Psalm 103:1–5 (ESV) — 1 Bless the Lord, O my soul, and all that is within me, bless his holy name! 2 Bless the Lord, O my soul, and forget not all his benefits, 3 who forgives all your iniquity, who heals all your diseases, 4 who redeems your life from the pit, who crowns you with steadfast love and mercy, 5 who satisfies you with good so that your youth is renewed like the eagle’s.

But consider the blessing of God’s gentleness that David listed as he said, “Your gentleness has made me great.”  It was God’s gentleness that really moved David.  It was God reaching down in tenderness as described in Isaiah that He would be as One who is mindful of our weaknesses.

Psalm 103:13–14 (ESV) — 13 As a father shows compassion to his children, so the Lord shows compassion to those who fear him. 14 For he knows our frame; he remembers that we are dust.

Or as the writer of Hebrews describes the Lord Jesus Christ as our high priest.

Hebrews 4:14–16 (ESV) — 14 Since then we have a great high priest who has passed through the heavens, Jesus, the Son of God, let us hold fast our confession. 15 For we do not have a high priest who is unable to sympathize with our weaknesses, but one who in every respect has been tempted as we are, yet without sin. 16 Let us then with confidence draw near to the throne of grace, that we may receive mercy and find grace to help in time of need.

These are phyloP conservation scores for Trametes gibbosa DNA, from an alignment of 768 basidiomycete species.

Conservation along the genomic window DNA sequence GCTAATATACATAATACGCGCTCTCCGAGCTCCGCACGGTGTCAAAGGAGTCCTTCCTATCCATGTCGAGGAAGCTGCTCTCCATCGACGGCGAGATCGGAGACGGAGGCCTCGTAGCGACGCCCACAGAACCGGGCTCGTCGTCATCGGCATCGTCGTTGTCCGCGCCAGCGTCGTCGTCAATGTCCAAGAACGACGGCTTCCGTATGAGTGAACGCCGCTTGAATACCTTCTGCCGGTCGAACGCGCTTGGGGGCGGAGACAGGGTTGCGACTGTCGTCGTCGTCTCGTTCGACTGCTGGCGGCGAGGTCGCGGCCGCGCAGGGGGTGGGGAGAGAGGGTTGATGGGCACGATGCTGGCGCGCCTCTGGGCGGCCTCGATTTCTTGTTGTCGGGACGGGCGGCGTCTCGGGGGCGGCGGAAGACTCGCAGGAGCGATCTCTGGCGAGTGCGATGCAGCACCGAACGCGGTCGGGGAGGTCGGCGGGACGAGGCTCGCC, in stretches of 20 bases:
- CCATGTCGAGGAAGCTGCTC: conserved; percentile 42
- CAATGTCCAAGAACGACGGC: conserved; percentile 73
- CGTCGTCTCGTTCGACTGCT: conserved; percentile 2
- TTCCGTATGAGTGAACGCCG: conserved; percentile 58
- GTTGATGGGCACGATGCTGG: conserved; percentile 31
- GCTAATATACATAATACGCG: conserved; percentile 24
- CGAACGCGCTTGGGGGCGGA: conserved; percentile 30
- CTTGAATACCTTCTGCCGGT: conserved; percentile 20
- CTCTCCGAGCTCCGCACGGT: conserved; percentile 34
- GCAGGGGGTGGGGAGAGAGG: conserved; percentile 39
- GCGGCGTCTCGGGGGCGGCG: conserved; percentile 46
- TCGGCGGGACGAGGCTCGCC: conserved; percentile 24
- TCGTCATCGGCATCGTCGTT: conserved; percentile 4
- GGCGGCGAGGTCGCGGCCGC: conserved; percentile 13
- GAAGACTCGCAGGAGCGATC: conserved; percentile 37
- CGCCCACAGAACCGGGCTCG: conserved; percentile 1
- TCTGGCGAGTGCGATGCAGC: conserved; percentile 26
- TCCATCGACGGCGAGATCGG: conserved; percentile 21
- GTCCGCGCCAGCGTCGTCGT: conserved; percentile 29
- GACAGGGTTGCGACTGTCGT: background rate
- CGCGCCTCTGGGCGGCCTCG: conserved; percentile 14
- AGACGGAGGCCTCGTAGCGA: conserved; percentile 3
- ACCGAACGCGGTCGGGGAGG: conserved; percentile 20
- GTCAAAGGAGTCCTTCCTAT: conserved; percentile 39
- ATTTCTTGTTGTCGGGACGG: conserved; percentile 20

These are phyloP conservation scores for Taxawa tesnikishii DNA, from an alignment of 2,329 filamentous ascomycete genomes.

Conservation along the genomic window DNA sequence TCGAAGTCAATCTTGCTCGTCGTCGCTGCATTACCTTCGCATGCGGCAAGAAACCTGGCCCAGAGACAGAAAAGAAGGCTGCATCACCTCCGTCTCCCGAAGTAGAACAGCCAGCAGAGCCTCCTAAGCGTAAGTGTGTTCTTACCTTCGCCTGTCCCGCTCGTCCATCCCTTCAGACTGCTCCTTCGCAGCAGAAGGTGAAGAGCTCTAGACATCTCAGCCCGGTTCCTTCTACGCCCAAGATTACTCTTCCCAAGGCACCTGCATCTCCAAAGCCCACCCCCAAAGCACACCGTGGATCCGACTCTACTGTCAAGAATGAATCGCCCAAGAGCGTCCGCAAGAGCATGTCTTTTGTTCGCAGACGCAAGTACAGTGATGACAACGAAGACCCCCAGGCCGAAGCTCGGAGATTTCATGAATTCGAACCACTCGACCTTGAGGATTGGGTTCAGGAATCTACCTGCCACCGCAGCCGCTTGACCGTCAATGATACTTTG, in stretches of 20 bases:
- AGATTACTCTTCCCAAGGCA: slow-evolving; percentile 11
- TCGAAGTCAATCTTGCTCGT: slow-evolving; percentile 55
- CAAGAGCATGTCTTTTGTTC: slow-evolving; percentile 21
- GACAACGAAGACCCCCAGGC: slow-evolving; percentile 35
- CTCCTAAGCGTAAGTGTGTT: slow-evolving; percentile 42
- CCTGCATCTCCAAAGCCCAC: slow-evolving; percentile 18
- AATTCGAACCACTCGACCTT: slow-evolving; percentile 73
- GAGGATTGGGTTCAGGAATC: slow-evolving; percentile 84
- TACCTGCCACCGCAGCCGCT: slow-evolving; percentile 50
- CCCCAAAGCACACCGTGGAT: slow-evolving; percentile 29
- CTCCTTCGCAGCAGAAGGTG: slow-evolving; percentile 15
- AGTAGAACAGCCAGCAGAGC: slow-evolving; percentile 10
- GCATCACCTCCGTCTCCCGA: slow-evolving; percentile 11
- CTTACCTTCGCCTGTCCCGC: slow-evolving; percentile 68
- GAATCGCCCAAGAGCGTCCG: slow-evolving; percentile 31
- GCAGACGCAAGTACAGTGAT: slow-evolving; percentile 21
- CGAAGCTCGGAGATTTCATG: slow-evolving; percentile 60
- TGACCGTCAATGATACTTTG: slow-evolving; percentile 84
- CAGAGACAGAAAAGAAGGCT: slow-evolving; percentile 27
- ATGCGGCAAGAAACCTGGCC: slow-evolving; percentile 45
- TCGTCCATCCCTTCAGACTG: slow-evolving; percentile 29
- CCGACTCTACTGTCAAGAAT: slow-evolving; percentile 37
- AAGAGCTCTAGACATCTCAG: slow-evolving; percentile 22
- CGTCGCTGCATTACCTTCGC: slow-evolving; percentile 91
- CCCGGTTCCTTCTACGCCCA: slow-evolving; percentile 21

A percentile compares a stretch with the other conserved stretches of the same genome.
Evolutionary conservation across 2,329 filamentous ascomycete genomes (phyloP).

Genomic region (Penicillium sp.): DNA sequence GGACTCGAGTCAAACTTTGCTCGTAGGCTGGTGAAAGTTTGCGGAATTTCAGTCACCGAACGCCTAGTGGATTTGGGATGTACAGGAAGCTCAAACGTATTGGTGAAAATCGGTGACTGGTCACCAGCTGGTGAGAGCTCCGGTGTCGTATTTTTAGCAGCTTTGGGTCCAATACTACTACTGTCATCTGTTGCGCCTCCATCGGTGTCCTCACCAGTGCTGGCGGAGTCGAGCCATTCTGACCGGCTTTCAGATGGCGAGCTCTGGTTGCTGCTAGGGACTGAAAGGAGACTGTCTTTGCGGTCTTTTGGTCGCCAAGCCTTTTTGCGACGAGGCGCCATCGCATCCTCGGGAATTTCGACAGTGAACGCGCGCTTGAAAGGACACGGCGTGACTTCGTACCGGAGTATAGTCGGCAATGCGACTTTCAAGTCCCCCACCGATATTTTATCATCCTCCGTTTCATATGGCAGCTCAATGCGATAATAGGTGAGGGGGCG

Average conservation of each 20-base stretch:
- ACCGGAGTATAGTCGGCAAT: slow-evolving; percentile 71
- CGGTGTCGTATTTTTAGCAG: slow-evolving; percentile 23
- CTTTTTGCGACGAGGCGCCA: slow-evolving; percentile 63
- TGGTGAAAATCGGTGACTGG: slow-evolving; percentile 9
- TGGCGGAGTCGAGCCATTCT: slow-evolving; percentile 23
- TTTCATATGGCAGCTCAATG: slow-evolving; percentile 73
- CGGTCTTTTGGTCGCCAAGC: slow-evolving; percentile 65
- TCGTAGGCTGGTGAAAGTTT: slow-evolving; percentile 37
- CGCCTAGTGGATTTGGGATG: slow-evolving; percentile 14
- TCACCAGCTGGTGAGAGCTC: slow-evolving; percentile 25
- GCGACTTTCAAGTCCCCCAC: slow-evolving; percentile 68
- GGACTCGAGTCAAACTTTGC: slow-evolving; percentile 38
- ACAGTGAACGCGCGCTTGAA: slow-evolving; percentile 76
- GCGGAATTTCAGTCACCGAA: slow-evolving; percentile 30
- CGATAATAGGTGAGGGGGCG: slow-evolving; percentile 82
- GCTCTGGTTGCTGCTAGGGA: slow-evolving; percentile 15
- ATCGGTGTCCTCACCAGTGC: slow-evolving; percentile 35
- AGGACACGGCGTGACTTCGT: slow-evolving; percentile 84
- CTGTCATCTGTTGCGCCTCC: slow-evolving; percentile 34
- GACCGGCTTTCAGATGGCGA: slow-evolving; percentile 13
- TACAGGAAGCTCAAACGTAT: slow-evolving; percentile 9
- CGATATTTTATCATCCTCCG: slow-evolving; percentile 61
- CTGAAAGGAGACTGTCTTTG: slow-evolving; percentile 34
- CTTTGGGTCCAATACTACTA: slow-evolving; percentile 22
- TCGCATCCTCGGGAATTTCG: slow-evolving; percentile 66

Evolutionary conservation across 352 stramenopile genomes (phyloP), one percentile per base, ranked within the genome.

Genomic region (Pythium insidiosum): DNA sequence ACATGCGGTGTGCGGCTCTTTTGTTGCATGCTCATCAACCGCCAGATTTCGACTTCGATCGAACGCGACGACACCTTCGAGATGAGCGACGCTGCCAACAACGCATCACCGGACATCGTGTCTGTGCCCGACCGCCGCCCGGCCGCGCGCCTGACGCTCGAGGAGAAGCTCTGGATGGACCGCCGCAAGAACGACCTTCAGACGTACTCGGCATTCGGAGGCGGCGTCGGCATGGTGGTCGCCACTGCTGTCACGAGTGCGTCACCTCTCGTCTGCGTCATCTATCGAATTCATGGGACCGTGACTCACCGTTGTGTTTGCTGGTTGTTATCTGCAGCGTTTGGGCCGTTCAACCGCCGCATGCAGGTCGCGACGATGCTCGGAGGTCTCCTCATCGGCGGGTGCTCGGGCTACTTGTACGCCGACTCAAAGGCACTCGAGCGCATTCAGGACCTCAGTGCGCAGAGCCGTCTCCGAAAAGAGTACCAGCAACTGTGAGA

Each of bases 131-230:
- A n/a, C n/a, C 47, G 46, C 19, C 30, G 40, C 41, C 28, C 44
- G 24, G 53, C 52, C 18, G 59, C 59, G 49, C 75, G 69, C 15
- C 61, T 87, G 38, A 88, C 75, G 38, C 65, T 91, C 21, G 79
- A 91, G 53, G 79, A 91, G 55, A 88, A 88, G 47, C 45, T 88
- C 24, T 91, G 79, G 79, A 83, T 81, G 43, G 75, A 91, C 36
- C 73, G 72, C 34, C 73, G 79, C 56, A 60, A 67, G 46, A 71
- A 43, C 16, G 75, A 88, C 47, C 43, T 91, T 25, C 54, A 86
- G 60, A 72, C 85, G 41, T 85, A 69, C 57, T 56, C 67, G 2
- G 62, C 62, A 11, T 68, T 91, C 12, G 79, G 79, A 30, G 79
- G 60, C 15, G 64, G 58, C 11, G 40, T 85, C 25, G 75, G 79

Matthew 11:28–30 (ESV) — 28 Come to me, all who labor and are heavy laden, and I will give you rest. 29 Take my yoke upon you, and learn from me, for I am gentle and lowly in heart, and you will find rest for your souls. 30 For my yoke is easy, and my burden is light.”

But notice that David says the gentleness of God has made him great.  The very tenderness of God has reached down and brought him out of the pit and cared for his needs and set him in an exalted place.

Psalm 18:16–19 (ESV) — 16 He sent from on high, he took me; he drew me out of many waters. 17 He rescued me from my strong enemy and from those who hated me, for they were too mighty for me. 18 They confronted me in the day of my calamity, but the Lord was my support. 19 He brought me out into a broad place; he rescued me, because he delighted in me.